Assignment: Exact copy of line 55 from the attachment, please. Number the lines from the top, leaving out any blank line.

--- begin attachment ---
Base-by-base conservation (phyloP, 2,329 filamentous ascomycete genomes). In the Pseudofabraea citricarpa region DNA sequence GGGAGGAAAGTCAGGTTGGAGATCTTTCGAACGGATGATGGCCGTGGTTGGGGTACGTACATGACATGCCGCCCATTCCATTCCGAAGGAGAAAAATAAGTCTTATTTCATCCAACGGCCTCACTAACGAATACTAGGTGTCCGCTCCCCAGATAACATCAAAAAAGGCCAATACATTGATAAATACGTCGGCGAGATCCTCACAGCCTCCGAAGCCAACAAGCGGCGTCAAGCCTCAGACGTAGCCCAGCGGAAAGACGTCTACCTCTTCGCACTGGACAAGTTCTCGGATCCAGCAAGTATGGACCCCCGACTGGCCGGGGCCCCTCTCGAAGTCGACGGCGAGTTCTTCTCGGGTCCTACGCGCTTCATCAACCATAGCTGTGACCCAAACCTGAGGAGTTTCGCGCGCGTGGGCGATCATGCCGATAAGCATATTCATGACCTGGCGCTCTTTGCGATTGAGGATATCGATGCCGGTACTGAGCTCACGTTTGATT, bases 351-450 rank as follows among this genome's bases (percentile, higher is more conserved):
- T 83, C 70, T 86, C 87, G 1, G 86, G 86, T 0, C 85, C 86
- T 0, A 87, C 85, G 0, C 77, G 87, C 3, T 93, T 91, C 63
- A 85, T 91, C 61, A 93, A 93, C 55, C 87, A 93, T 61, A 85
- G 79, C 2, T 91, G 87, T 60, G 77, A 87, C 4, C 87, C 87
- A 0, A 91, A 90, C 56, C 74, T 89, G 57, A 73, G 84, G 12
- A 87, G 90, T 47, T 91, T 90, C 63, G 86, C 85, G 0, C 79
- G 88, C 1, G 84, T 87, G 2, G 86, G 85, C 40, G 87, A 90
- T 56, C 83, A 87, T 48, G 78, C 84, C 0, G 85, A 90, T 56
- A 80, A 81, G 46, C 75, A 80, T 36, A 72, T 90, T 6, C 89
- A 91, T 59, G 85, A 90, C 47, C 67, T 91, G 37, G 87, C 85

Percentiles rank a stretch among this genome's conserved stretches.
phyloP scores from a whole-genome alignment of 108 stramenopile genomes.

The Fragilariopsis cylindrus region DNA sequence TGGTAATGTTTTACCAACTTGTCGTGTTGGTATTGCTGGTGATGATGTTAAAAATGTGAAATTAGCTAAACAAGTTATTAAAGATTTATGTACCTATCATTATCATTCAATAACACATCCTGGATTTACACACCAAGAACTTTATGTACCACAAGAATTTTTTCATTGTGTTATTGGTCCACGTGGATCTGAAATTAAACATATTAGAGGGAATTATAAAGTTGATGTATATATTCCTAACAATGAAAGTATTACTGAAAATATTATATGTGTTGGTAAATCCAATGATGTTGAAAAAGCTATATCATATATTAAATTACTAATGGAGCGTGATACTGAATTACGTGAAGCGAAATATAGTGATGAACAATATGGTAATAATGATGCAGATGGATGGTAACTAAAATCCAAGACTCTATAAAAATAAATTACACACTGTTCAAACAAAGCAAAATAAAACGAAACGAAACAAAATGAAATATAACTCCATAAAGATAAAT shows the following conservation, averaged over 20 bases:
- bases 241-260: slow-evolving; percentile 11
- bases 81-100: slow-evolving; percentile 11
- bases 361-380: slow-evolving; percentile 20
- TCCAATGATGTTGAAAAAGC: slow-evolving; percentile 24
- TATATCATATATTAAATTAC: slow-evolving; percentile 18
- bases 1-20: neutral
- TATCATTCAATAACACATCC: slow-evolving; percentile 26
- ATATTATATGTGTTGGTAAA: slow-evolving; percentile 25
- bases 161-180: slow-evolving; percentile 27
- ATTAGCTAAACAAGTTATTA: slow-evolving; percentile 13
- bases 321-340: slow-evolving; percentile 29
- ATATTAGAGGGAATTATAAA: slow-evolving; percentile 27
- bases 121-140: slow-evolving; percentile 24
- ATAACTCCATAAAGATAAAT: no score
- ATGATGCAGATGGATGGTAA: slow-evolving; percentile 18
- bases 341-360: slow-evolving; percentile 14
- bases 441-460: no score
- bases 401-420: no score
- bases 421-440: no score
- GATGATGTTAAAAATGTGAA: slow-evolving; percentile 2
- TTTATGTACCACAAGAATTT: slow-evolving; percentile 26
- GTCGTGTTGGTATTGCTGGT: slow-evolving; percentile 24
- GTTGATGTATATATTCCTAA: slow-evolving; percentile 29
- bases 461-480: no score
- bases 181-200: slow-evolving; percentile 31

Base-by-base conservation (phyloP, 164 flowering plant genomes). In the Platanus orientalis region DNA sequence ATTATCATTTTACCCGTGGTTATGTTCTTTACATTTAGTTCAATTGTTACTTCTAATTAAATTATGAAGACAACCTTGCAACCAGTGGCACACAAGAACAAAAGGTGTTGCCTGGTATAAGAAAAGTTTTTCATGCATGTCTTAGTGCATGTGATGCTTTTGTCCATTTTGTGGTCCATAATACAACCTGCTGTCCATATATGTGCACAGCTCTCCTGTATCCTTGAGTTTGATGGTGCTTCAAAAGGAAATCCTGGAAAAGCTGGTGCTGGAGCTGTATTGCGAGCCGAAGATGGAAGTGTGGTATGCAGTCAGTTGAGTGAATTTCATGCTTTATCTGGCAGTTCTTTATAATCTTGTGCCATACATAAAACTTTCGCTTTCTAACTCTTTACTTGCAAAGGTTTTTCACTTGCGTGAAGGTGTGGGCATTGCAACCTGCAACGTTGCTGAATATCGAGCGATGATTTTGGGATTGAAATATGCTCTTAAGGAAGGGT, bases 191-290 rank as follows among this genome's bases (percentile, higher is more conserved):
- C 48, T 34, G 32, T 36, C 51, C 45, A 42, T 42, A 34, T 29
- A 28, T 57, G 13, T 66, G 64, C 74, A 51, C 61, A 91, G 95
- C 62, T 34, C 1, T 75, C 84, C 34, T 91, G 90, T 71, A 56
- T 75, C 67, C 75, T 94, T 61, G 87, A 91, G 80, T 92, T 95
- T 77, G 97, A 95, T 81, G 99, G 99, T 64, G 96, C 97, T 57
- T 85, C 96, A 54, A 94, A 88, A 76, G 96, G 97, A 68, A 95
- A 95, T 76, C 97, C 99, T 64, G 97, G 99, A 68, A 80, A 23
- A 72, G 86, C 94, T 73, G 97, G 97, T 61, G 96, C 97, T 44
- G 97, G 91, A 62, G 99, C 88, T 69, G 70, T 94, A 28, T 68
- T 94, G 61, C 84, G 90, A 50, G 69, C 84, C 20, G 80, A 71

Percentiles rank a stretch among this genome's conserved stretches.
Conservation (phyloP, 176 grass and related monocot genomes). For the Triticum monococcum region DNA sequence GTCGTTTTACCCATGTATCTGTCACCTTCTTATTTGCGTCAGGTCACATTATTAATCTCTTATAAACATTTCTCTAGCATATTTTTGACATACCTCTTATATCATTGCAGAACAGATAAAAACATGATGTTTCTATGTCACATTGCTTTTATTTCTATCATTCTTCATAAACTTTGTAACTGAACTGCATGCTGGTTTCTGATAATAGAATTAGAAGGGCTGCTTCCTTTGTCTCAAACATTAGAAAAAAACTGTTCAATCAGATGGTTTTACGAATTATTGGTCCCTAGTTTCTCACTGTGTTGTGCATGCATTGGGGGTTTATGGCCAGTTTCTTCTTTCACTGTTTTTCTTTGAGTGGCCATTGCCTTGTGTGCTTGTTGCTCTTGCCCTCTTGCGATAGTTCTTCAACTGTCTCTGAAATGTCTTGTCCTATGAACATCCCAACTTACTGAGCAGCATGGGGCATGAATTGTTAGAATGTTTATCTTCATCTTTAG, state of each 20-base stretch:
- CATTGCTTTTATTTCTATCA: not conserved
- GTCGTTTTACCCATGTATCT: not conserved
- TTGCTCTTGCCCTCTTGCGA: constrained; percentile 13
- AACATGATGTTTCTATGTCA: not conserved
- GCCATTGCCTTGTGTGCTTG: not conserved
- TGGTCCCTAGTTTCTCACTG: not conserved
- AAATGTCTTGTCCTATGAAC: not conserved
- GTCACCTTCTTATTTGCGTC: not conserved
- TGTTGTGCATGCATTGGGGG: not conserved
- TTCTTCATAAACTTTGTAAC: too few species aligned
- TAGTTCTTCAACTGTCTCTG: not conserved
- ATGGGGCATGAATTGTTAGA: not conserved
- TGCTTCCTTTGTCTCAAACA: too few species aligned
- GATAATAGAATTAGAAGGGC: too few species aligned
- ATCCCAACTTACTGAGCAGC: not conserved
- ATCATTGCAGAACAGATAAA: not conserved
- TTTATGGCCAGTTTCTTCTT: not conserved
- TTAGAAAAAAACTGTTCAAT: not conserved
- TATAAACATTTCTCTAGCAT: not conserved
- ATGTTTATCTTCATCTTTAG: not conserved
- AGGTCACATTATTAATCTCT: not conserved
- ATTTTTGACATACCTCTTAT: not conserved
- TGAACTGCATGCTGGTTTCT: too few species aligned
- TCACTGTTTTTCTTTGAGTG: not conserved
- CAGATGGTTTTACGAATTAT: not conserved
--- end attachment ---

- TTGCTCTTGCCCTCTTGCGA: constrained; percentile 13